Sunday, May 30, 2010


Last week’s assignments: I completed my work for Wayward Writers, and did what I think is a nice job revising the prologue, chapter one and chapter two of Catch a Falling Star. I still have chapter three to polish, and the three submissions to make, though I did assemble a nice list of possible agents. I’ll complete those today and tomorrow, then move on to the next.

My Reflections

I wrote my first short story over thirty years ago, and it was so bad even my kind girlfriend closed her eyes, grimaced and shook her head when asked how it was. The humiliation just leaked out of whatever gland it comes from and drowned all of my enthusiasm and desire. Both of us had built me up as a writer extraordinaire. We should have added the word “potential,” but honestly, folks, as bad as that story was, and it was wretched, it wouldn’t have mattered.

Which brings me to craft and a quote from author Joyce Carol Oates. “Inspiration and energy and even genius are rarely enough to make ‘art’: for prose fiction is also a craft, and craft must be learned, whether by accident or design.”

From that point, I took twelve years to learn the craft of acting, studying with such amazing talent as Spencer Milligan, Adam Roarke, Loren Bivens, and James Best. What in the name of creativity did I think it took to make a good writer?

The next dozen years found me learning things blind and by sheer, dumb luck, like character development, dialogue, setting a scene, but a number of things kept eluding me. Things like tight writing and story structure, things I’m learning now, but not so blind about anymore.

As I’ve mentioned, a number of wonderful eyes are helping me. Watching for me. Keeping my eyes focused on the work. I am grateful and will, over the next few weeks, be spotlighting them and what I’ve learned from them, craft and otherwise.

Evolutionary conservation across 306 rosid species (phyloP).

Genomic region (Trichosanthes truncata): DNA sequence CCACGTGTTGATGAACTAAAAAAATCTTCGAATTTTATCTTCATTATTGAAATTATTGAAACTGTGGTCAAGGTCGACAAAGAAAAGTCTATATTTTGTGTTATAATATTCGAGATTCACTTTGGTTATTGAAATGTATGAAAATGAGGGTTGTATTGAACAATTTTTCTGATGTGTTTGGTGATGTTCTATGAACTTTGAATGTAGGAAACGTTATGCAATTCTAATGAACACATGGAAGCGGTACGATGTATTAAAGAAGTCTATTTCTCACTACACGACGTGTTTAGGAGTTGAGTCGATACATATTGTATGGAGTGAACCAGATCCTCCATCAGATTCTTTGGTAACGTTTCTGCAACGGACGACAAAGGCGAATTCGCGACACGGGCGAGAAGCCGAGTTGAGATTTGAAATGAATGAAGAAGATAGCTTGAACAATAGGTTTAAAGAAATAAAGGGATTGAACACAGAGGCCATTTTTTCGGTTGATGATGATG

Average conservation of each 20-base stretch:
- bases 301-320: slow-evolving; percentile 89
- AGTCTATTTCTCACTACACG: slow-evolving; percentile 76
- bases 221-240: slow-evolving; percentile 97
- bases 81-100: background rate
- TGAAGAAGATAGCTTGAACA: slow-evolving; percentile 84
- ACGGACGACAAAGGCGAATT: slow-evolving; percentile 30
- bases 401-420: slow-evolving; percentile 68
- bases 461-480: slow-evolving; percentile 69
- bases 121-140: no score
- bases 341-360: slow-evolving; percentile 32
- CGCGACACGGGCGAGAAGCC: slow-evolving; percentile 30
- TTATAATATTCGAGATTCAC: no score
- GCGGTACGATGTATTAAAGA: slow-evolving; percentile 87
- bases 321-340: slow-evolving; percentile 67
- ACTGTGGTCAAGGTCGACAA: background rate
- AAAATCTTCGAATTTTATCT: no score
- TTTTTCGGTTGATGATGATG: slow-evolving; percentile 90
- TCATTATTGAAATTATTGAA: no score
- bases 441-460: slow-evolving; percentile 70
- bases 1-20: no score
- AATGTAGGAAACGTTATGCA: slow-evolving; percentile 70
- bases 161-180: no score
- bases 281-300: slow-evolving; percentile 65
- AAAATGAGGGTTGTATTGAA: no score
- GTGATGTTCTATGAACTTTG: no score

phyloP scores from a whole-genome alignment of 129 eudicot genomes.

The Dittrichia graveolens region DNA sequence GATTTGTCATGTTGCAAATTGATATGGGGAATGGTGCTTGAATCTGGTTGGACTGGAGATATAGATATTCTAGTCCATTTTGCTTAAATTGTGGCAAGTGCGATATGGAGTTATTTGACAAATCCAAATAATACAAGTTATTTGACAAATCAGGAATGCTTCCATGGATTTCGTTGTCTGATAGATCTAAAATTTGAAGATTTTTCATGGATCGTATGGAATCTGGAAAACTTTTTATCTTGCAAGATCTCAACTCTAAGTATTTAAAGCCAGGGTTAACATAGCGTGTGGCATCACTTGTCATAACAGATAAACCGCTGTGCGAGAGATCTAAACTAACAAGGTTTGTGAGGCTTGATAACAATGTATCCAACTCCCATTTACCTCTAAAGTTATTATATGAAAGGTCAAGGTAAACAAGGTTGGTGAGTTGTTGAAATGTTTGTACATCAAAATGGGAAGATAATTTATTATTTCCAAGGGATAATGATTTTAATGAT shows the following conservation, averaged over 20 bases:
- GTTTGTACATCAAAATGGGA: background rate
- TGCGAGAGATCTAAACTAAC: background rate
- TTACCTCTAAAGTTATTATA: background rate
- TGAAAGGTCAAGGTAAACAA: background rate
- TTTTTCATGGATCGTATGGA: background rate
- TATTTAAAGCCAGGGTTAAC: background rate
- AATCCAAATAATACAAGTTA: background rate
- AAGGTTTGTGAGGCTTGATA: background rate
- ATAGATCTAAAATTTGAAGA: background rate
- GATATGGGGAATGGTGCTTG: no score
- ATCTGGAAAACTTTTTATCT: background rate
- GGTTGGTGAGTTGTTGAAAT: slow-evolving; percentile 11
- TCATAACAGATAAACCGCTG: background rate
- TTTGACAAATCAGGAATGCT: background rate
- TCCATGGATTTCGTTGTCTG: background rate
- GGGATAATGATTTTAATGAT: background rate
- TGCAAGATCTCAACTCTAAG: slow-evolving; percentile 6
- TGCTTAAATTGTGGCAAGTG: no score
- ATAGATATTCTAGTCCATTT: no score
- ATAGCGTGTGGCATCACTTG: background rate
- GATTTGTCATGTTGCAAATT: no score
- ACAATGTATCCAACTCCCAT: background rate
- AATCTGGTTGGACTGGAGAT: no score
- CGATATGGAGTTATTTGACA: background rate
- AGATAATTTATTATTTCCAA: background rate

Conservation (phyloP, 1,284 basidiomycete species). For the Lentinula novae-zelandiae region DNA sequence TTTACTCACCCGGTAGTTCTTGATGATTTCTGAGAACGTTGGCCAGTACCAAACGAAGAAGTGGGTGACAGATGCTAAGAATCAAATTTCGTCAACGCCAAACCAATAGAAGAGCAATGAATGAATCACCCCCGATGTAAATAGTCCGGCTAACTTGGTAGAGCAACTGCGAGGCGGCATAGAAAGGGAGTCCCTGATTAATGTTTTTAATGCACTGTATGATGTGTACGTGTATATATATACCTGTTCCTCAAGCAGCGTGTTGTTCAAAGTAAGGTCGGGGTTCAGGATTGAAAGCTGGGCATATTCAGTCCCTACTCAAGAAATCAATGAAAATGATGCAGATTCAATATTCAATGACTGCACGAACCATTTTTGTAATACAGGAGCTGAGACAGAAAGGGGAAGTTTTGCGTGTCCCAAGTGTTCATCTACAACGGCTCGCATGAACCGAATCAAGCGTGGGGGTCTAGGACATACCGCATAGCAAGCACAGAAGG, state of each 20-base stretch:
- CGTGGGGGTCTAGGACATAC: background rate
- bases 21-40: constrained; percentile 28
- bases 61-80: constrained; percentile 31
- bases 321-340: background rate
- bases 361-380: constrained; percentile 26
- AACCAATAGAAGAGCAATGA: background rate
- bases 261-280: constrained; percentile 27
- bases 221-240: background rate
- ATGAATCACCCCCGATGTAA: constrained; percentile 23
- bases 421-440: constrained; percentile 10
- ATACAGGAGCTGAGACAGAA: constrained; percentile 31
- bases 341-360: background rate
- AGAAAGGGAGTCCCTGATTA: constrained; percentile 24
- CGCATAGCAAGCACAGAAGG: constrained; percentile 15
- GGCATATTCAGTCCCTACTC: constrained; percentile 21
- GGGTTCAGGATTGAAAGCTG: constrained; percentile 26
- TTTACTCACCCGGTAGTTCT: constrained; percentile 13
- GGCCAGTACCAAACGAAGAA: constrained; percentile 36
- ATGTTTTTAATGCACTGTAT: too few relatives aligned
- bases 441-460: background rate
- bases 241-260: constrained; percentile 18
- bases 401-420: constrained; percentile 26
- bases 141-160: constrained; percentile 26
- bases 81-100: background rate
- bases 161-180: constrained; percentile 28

I’m still fighting the intense desire to move onto other projects. Two in particular strike me as wonderful beyond belief. One, oddly enough, is a non-fiction work. I’ve always wanted to write fiction because if someone caught me in a lie, then so be it. That’s what fiction is, bald-faced lies where the reader is in on the joke and lets you get away with it. The beauty of fiction is the truth under the lies. And my hope is to achieve that and much more.

But non-fiction scares the bejesus out of me. I have to be truthful and entertaining at the same time because people are watching, waiting for me to cross an imaginary line in the sand that they, themselves have drawn. And what’s the truth, really? I read somewhere once that there are three sides to every story; your’s, mine, and the truth. So, maybe it won’t be so bad.

Hmmm. I just said that it scares me, but that’s not true. It excites me, really. Has me thinking about topics to explore. And I already have about one tenth of the material I would need already written. Of course, the chemical reaction in the body to fear and excitement are identical. Perception is what determines what it is, so ... I’m excited.

We’ll see how that goes.

This next week’s assignment is to complete last weeks and to polish the next three chapters of Catch a Falling Star and three more submissions. And, of course, to keep up with Wayward Writers homework. If I have time, I’ll outline a few chapters of my new novel.

Take care, everyone. I’ll let y’all know how I did. And, in the words of Thoreau, “Go confidently in the direction of your dreams.”


  1. Rockstar - I may not have read your FIRST story, but I've read many since and you are far from horrible. I know you're sitting on the edge of published greatness and I will be firmly waving the fan flag. Love you. xo

  2. Go for it, Rock. Try writing nonfiction. It will teach you so much that you will be able to use when you go back to writing fiction, just as every life experience makes you a better actor.